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Sahara Desert Oasis - Life in Arid Region

The word "oasis" is believed to come from an ancient Egyptian word, "wah," meaning “fertile place in the desert”. The land in Sahara Desert has almost no rainfall or surface water; however, there are a number of underground rivers, which flow from the Atlas and other mountains. Where the rivers break the surface you will find oasis.

The irrigated areas and the area around the oasis are fertile and grow excellent crops. For centuries travelers have traveled through the Sahara desert. Even though there are many oasis in the Sahara, the desert is so immense that travelers may go for days to reach them. Oasis makes trade possible between the ports of North Africa and savanna markets further south. Without these wet rest stops for humans and animals, crossing the desert would be almost impossible.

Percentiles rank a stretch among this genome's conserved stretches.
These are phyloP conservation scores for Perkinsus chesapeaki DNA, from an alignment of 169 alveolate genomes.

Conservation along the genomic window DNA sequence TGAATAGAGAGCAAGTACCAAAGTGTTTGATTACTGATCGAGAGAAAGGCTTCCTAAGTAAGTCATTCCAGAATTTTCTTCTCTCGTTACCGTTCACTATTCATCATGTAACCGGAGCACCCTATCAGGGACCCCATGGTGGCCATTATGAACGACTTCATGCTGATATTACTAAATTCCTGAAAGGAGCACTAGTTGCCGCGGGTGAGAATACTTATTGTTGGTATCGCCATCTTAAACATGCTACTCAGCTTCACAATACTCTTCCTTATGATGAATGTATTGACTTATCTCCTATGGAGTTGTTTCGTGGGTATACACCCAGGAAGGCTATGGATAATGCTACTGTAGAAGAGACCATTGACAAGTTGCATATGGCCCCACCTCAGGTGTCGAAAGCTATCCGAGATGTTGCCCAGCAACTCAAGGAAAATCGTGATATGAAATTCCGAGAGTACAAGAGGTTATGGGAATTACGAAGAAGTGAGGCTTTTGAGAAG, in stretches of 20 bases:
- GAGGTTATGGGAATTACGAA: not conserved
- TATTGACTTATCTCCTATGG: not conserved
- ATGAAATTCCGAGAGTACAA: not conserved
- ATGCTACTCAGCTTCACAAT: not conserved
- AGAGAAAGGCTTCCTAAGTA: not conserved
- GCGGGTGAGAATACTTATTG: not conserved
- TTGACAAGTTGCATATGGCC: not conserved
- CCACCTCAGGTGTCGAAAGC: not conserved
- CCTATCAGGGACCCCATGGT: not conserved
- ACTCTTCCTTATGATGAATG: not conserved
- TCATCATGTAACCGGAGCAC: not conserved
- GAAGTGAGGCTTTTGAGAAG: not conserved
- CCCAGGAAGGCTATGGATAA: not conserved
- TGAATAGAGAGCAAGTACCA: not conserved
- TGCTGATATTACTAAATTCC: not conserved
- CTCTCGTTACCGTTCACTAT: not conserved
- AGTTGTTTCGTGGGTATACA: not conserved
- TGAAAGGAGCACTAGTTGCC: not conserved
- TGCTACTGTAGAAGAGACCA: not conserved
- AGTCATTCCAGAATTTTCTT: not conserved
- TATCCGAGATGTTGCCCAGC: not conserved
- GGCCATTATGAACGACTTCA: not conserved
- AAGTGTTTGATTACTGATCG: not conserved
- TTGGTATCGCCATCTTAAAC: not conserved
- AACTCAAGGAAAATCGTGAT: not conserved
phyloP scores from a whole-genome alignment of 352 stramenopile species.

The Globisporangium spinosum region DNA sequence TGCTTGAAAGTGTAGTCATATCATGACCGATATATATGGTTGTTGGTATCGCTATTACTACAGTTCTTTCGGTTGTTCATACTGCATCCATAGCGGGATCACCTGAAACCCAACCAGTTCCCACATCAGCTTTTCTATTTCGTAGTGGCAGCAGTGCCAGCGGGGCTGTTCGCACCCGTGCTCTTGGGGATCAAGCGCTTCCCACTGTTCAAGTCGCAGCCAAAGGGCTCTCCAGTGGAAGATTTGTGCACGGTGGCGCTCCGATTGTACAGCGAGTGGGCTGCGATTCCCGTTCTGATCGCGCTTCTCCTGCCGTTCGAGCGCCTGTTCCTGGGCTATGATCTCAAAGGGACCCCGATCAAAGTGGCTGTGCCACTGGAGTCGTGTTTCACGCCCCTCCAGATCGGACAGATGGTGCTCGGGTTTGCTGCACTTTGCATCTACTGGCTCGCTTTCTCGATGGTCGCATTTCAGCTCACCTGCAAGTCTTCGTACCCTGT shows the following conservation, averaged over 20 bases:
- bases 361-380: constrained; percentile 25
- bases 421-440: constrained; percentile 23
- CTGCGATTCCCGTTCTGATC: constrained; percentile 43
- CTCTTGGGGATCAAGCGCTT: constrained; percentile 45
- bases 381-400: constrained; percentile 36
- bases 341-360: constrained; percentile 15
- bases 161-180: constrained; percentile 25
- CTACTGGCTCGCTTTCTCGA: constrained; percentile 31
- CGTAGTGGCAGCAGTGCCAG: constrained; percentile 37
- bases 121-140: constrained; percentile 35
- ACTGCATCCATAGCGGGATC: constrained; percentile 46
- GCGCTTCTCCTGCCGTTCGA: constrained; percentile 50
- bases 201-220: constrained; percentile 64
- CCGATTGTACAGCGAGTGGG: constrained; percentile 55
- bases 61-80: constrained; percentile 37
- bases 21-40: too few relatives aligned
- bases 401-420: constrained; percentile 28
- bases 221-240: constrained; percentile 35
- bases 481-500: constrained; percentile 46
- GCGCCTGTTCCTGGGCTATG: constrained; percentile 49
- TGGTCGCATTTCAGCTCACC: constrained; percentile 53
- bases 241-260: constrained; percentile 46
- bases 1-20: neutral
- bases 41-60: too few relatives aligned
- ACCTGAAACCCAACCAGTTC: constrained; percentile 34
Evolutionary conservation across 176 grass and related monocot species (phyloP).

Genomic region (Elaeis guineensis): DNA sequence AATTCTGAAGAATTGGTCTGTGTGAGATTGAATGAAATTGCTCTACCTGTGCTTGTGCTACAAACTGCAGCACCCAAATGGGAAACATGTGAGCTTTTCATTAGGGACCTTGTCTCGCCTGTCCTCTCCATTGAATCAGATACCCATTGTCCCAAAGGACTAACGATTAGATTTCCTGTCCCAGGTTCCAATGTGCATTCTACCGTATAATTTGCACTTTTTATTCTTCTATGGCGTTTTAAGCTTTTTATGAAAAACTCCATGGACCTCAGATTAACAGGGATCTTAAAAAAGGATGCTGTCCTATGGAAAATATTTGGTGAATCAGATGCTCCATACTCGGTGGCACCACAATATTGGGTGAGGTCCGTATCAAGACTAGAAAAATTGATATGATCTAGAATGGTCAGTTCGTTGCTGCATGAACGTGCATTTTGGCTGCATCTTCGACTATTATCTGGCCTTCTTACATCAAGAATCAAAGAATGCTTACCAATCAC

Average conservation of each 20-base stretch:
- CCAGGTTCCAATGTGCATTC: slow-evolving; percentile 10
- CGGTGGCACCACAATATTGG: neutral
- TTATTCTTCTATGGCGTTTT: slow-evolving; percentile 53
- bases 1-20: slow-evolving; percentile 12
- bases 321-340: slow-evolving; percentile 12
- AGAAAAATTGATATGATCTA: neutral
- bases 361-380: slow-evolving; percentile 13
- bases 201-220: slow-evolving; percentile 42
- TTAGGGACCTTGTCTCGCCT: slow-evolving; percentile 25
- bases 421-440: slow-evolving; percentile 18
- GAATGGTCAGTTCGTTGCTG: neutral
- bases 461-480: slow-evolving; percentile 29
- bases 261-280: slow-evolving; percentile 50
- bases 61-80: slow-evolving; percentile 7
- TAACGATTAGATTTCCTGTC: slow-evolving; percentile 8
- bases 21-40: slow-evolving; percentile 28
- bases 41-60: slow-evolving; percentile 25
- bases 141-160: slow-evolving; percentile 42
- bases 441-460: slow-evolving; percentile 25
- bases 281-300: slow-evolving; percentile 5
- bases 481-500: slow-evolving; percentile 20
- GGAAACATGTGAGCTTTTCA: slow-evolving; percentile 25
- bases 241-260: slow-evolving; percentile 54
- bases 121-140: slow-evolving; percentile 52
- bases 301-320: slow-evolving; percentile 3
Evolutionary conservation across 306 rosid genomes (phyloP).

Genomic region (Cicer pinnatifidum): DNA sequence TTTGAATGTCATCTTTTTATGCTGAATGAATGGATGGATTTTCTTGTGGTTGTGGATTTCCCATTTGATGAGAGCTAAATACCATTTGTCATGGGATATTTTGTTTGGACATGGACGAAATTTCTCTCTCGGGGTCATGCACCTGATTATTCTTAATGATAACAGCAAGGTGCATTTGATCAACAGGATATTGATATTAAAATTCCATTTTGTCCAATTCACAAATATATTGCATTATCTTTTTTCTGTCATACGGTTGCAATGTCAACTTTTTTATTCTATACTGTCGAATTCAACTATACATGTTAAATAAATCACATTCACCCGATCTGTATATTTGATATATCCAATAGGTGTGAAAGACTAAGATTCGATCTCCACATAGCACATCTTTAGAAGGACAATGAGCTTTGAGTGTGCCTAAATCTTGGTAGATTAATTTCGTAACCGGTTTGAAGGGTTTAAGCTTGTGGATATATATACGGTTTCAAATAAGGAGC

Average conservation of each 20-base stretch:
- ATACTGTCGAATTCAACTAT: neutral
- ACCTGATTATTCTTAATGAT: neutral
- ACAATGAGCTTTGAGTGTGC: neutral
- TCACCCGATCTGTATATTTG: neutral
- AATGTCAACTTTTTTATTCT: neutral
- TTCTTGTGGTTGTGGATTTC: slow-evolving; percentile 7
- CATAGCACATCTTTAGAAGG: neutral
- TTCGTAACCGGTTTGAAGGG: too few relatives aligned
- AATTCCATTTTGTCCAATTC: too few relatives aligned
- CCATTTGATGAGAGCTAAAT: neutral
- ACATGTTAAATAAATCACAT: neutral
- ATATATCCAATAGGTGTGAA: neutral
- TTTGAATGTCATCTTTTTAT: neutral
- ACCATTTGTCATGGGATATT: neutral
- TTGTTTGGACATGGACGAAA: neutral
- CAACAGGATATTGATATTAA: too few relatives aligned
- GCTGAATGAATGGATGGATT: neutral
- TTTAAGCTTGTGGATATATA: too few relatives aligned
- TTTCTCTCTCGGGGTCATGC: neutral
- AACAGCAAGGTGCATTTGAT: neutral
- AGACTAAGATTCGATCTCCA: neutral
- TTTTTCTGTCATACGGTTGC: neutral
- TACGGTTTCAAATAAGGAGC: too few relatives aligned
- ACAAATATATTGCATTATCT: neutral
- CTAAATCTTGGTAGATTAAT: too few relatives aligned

An oasis can vary in size from about 2.5 acres for a tiny village to larger farmlands. At its hub is water, often in the form of natural springs, artesian wells or entire irrigation systems. About 75 percent of the Sahara's population lives in oasis, which make up only a tiny 800 square miles of the desert's vast sea of sand and gravel. The date palm is most characteristic of the vegetation that flourishes there. Other typical food sources grown in Saharan oasis include figs, peaches, citrus fruits, wheat and barley.
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